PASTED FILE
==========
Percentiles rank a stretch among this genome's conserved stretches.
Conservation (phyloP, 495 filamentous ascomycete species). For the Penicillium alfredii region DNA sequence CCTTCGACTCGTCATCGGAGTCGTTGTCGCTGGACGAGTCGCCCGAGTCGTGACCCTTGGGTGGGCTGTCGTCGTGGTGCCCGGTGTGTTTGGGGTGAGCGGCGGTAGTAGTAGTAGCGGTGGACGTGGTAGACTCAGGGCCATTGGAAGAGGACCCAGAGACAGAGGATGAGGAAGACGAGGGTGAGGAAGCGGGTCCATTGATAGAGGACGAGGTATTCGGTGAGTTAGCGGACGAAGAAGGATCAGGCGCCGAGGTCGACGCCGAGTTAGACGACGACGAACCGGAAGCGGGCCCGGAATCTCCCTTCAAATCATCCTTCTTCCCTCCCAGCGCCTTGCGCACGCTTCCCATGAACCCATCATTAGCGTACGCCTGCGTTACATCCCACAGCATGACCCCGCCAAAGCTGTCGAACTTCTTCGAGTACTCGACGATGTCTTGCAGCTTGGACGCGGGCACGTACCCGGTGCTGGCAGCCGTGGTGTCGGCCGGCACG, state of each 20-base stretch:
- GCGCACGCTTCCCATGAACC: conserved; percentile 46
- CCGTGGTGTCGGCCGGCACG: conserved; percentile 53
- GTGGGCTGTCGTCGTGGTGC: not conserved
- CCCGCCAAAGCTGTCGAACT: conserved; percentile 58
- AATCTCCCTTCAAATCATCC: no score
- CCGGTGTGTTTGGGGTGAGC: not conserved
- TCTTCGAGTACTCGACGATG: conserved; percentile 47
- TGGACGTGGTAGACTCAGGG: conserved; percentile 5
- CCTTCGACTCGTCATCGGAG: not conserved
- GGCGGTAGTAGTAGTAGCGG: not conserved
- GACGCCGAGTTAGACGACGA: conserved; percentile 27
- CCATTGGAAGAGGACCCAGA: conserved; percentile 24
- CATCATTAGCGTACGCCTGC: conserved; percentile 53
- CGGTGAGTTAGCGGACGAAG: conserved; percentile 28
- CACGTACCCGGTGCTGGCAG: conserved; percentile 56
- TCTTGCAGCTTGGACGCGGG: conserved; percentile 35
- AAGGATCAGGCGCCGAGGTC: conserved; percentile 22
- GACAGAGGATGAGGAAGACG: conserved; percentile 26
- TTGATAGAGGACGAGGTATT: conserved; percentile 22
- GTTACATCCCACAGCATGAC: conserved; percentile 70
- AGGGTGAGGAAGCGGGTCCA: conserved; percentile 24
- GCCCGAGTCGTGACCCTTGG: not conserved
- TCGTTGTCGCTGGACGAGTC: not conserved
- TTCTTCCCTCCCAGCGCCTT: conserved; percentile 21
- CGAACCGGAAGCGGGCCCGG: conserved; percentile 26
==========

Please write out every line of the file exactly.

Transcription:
Percentiles rank a stretch among this genome's conserved stretches.
Conservation (phyloP, 495 filamentous ascomycete species). For the Penicillium alfredii region DNA sequence CCTTCGACTCGTCATCGGAGTCGTTGTCGCTGGACGAGTCGCCCGAGTCGTGACCCTTGGGTGGGCTGTCGTCGTGGTGCCCGGTGTGTTTGGGGTGAGCGGCGGTAGTAGTAGTAGCGGTGGACGTGGTAGACTCAGGGCCATTGGAAGAGGACCCAGAGACAGAGGATGAGGAAGACGAGGGTGAGGAAGCGGGTCCATTGATAGAGGACGAGGTATTCGGTGAGTTAGCGGACGAAGAAGGATCAGGCGCCGAGGTCGACGCCGAGTTAGACGACGACGAACCGGAAGCGGGCCCGGAATCTCCCTTCAAATCATCCTTCTTCCCTCCCAGCGCCTTGCGCACGCTTCCCATGAACCCATCATTAGCGTACGCCTGCGTTACATCCCACAGCATGACCCCGCCAAAGCTGTCGAACTTCTTCGAGTACTCGACGATGTCTTGCAGCTTGGACGCGGGCACGTACCCGGTGCTGGCAGCCGTGGTGTCGGCCGGCACG, state of each 20-base stretch:
- GCGCACGCTTCCCATGAACC: conserved; percentile 46
- CCGTGGTGTCGGCCGGCACG: conserved; percentile 53
- GTGGGCTGTCGTCGTGGTGC: not conserved
- CCCGCCAAAGCTGTCGAACT: conserved; percentile 58
- AATCTCCCTTCAAATCATCC: no score
- CCGGTGTGTTTGGGGTGAGC: not conserved
- TCTTCGAGTACTCGACGATG: conserved; percentile 47
- TGGACGTGGTAGACTCAGGG: conserved; percentile 5
- CCTTCGACTCGTCATCGGAG: not conserved
- GGCGGTAGTAGTAGTAGCGG: not conserved
- GACGCCGAGTTAGACGACGA: conserved; percentile 27
- CCATTGGAAGAGGACCCAGA: conserved; percentile 24
- CATCATTAGCGTACGCCTGC: conserved; percentile 53
- CGGTGAGTTAGCGGACGAAG: conserved; percentile 28
- CACGTACCCGGTGCTGGCAG: conserved; percentile 56
- TCTTGCAGCTTGGACGCGGG: conserved; percentile 35
- AAGGATCAGGCGCCGAGGTC: conserved; percentile 22
- GACAGAGGATGAGGAAGACG: conserved; percentile 26
- TTGATAGAGGACGAGGTATT: conserved; percentile 22
- GTTACATCCCACAGCATGAC: conserved; percentile 70
- AGGGTGAGGAAGCGGGTCCA: conserved; percentile 24
- GCCCGAGTCGTGACCCTTGG: not conserved
- TCGTTGTCGCTGGACGAGTC: not conserved
- TTCTTCCCTCCCAGCGCCTT: conserved; percentile 21
- CGAACCGGAAGCGGGCCCGG: conserved; percentile 26